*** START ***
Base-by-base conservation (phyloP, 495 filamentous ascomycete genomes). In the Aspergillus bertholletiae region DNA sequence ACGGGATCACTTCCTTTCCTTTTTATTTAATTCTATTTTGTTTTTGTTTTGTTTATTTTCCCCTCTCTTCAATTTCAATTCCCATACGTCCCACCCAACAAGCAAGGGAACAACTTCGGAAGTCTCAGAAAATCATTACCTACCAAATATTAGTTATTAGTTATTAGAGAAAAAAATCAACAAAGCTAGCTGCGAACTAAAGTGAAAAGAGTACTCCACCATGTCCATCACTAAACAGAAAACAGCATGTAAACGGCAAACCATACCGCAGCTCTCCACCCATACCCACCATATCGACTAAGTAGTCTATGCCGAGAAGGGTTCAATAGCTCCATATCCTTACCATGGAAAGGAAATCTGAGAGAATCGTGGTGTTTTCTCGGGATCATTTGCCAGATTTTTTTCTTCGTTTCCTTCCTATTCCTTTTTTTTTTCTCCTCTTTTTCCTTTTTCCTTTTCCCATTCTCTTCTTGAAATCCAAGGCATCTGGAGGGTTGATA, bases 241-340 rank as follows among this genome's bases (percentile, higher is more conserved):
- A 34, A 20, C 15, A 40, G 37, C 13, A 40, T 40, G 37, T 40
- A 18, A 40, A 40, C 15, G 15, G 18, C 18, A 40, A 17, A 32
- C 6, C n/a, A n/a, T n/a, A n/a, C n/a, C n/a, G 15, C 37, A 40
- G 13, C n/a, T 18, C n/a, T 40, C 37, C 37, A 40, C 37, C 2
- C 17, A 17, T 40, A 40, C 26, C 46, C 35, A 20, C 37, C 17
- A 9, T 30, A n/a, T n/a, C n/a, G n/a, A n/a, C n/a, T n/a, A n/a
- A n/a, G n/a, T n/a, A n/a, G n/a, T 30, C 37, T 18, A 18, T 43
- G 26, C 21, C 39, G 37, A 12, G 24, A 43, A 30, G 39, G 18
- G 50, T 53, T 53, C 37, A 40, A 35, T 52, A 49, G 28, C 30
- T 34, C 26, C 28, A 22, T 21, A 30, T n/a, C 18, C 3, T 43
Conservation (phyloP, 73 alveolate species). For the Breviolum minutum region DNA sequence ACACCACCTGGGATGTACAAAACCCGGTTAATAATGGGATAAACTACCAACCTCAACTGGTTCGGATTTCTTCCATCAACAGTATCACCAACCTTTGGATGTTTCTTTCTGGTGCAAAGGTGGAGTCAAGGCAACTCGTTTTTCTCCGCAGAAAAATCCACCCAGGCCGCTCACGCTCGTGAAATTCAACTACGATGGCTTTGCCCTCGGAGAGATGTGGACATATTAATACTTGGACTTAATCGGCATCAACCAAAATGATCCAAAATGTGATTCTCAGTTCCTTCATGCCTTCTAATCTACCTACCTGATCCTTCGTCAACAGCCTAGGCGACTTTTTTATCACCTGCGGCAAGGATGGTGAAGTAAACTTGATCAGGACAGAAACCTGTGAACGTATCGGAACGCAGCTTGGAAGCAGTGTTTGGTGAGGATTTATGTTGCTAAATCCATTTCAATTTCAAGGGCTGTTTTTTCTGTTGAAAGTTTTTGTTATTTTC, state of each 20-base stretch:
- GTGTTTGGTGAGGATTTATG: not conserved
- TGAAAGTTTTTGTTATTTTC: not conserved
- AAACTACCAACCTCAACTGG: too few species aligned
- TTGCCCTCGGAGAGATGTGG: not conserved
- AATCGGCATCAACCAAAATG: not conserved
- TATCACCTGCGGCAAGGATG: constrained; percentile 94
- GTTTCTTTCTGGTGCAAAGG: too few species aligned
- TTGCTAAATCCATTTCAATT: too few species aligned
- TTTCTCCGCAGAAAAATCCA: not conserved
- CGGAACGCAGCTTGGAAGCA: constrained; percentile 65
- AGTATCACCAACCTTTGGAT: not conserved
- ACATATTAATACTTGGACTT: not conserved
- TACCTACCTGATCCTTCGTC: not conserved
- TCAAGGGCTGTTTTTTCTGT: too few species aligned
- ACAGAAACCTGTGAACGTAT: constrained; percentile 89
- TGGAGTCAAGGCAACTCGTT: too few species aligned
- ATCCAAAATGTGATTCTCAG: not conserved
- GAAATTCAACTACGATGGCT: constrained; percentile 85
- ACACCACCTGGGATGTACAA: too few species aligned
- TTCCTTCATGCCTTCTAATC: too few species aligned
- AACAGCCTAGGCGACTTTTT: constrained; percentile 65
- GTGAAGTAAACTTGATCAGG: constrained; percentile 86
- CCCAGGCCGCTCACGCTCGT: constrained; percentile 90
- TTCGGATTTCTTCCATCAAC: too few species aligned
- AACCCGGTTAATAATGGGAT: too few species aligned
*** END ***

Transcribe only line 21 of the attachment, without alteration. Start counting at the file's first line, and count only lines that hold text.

- TTTCTCCGCAGAAAAATCCA: not conserved